In our view, the “Plow Horse” economy is continuing its slow but relatively steady growth.  Markets have always been nervous and traders pay lots of attention to the news ticker.  But long term investors who have well-balanced portfolios should not be concerned with the latest Chicken Littles telling us that the end is nigh.

If you have questions or concerns, call us and we’ll be happy to chat.

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The Importance of Having an Exit Plan for Your Retirement

I was speaking with a prominent surgeon recently, and the subject of a career “exit plan” came up.  He’s not yet 60, but he’s got a stressful job.  In addition, changes in the medical field over the past decade have made practicing medicine less attractive to him.  His exit plan was a combination of retirement and a second career.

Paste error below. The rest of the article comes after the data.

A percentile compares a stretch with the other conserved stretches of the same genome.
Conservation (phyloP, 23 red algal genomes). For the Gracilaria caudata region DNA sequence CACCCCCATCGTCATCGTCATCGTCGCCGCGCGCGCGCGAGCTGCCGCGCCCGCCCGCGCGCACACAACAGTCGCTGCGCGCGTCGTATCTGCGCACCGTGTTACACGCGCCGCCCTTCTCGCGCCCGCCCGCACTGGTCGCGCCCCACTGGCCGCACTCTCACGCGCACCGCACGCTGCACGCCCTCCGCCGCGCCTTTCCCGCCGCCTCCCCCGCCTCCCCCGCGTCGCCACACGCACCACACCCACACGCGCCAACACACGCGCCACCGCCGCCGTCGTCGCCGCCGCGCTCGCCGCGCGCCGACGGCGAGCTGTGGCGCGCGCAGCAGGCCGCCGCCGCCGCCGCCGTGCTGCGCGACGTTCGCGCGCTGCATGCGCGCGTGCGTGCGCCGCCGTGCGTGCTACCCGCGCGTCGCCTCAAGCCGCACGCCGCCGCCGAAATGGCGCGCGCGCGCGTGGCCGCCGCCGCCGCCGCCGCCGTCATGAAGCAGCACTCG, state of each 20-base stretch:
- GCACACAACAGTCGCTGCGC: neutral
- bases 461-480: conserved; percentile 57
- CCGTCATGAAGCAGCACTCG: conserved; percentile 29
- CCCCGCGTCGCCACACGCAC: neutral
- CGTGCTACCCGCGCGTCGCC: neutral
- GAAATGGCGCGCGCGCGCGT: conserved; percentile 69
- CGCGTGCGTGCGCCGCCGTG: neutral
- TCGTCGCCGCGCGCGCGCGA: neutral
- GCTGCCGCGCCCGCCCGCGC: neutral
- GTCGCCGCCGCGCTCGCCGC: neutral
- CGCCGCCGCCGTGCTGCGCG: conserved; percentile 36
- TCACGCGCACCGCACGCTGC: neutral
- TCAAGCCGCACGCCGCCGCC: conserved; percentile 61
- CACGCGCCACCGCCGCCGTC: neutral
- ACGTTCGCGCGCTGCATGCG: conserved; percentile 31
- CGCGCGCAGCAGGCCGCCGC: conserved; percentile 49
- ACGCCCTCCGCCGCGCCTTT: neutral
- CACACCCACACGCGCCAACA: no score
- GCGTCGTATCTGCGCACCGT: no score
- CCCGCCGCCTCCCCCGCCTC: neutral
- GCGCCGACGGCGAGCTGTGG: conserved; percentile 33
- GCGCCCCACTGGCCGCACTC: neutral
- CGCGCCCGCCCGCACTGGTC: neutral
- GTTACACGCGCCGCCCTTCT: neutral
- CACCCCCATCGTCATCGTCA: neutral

The conversation stayed with me for a few days, and I wrote down some ideas that could help him — or anyone — craft a proper exit plan.

When you retire, your income stops.  Even if you begin a second career, your income will probably decline.  The money you’ve saved suddenly becomes much more important because it’s the source of much of your retirement income.  Avoiding major losses becomes more important than making those savings grow further.

Our surgeon has investment accounts with a number of brokerage firms and is thinking of consolidating them with one provider.  We suggested he select the financial advisor he would most trust to provide investment management for his wife if he was no longer there.  By thinking of it this way, he can determine whom he sees as most trustworthy.